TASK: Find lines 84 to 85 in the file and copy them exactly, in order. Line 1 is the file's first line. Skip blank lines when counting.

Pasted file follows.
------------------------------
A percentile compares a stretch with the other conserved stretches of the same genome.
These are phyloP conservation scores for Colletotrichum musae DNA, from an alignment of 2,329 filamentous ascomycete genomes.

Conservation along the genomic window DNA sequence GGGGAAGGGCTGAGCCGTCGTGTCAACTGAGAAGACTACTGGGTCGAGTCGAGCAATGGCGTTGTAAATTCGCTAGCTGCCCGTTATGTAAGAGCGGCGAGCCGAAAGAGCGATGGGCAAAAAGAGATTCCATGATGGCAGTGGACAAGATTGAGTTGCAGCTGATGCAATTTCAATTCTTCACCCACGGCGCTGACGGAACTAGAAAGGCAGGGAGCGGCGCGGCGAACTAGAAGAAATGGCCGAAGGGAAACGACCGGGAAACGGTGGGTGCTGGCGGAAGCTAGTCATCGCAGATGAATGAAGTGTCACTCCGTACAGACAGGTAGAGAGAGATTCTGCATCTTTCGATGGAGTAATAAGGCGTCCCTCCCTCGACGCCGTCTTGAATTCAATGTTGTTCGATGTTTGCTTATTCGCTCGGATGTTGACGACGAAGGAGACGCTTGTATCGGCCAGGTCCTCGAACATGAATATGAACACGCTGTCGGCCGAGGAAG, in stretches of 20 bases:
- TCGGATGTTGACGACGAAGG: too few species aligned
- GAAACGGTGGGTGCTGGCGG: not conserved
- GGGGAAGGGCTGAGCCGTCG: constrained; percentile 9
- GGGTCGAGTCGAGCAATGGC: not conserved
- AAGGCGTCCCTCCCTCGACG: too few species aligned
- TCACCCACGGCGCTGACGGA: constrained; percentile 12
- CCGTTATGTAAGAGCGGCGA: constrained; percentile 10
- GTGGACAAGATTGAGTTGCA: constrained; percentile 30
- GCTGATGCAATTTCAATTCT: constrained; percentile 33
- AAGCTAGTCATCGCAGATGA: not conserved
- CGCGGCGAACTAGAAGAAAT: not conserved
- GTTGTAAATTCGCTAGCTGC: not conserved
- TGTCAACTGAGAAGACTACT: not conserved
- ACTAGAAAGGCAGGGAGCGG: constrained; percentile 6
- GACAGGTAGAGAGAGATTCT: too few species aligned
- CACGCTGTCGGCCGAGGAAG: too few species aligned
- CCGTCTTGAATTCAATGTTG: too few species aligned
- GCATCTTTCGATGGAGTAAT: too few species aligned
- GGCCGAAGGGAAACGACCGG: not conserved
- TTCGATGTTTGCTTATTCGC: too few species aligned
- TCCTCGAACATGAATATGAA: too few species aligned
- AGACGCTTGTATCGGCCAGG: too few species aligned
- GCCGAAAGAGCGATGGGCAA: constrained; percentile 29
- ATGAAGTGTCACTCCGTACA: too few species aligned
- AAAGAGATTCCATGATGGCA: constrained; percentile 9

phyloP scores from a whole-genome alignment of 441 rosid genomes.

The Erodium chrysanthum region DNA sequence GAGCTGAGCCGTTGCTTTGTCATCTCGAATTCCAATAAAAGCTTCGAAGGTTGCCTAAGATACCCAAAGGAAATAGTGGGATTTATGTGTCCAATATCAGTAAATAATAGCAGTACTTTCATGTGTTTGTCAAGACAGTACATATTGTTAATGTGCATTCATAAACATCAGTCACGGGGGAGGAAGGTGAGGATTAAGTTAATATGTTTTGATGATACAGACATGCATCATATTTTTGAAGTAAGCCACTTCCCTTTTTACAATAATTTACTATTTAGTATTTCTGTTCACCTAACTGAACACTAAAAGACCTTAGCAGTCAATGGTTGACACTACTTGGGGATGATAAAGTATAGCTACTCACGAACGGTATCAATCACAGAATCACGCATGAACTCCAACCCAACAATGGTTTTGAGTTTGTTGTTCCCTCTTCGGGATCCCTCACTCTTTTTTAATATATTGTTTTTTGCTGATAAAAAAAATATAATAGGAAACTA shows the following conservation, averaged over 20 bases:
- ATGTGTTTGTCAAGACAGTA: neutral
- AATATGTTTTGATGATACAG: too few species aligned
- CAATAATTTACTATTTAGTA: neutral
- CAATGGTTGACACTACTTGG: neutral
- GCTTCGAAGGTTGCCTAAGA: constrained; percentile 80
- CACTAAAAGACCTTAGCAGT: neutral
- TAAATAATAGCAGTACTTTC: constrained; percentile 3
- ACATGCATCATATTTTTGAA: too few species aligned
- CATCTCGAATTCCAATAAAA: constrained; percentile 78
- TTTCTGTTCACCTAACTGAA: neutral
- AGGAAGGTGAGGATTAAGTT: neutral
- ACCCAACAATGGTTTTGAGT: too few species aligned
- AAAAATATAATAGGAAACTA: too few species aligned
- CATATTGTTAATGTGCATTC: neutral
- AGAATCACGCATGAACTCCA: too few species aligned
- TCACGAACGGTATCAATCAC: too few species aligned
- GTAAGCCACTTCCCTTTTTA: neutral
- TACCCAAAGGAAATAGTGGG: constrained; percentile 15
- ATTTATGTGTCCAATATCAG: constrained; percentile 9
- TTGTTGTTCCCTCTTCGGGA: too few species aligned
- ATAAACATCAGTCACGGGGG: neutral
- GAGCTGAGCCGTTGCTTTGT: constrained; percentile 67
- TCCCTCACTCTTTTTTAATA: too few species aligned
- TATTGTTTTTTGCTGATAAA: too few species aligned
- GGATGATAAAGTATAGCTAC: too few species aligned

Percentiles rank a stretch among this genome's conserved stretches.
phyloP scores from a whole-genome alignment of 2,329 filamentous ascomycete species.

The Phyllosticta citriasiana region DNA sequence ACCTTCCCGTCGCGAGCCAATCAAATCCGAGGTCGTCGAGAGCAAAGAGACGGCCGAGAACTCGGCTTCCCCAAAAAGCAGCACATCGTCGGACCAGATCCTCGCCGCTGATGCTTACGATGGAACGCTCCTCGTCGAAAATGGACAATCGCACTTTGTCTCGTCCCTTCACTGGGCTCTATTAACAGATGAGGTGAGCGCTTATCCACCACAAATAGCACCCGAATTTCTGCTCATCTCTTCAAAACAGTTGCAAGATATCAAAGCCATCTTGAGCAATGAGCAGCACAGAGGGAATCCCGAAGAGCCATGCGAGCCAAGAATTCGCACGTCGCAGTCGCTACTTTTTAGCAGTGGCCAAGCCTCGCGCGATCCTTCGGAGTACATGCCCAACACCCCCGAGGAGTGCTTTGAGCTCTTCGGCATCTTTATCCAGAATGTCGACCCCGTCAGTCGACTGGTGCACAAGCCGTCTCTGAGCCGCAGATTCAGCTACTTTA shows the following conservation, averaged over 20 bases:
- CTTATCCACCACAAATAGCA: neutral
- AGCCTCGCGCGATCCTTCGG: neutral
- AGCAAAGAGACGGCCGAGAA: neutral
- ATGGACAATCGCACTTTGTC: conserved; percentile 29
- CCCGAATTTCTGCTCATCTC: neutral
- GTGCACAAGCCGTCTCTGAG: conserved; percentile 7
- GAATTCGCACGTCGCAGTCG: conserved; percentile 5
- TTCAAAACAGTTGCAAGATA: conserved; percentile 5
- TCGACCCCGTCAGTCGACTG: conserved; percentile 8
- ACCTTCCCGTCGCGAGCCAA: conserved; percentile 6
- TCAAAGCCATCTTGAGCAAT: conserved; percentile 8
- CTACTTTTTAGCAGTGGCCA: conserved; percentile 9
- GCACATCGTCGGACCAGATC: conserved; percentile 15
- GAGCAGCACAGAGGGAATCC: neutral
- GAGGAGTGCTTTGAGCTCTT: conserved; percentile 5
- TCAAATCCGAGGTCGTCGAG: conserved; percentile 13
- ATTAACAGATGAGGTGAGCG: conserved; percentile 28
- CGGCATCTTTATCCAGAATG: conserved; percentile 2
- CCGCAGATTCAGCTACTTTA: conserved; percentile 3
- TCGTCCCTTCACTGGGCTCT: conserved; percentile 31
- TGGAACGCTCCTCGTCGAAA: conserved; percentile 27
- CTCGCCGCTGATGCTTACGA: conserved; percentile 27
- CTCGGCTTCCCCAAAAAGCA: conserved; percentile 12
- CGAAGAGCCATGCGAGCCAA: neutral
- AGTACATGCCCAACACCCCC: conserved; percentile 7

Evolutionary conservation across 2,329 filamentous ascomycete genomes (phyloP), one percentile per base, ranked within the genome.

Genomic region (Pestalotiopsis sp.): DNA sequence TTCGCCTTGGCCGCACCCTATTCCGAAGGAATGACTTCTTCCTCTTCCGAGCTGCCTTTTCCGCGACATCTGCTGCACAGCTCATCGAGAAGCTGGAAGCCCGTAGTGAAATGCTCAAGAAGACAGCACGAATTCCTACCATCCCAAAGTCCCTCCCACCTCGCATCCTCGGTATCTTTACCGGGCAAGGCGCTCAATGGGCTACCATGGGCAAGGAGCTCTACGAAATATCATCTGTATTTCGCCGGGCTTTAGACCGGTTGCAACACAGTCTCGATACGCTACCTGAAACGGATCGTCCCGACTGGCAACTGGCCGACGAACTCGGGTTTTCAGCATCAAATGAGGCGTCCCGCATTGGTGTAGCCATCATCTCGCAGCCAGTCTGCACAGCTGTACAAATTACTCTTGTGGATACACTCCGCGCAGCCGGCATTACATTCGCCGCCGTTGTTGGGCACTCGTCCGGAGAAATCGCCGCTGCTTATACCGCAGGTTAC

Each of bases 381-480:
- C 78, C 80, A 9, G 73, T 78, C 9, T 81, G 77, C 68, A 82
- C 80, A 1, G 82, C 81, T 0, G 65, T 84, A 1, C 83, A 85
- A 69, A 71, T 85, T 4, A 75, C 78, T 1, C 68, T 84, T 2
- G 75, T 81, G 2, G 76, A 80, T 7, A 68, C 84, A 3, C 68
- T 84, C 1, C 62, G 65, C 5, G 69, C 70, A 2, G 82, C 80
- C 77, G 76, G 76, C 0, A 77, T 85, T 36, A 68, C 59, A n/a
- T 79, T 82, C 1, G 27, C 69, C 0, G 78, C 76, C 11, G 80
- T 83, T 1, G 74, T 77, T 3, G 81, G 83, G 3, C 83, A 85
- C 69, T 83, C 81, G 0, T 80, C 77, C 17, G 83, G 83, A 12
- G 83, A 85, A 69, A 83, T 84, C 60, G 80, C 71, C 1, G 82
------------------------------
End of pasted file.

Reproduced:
Evolutionary conservation across 2,329 filamentous ascomycete genomes (phyloP), one percentile per base, ranked within the genome.

Genomic region (Pestalotiopsis sp.): DNA sequence TTCGCCTTGGCCGCACCCTATTCCGAAGGAATGACTTCTTCCTCTTCCGAGCTGCCTTTTCCGCGACATCTGCTGCACAGCTCATCGAGAAGCTGGAAGCCCGTAGTGAAATGCTCAAGAAGACAGCACGAATTCCTACCATCCCAAAGTCCCTCCCACCTCGCATCCTCGGTATCTTTACCGGGCAAGGCGCTCAATGGGCTACCATGGGCAAGGAGCTCTACGAAATATCATCTGTATTTCGCCGGGCTTTAGACCGGTTGCAACACAGTCTCGATACGCTACCTGAAACGGATCGTCCCGACTGGCAACTGGCCGACGAACTCGGGTTTTCAGCATCAAATGAGGCGTCCCGCATTGGTGTAGCCATCATCTCGCAGCCAGTCTGCACAGCTGTACAAATTACTCTTGTGGATACACTCCGCGCAGCCGGCATTACATTCGCCGCCGTTGTTGGGCACTCGTCCGGAGAAATCGCCGCTGCTTATACCGCAGGTTAC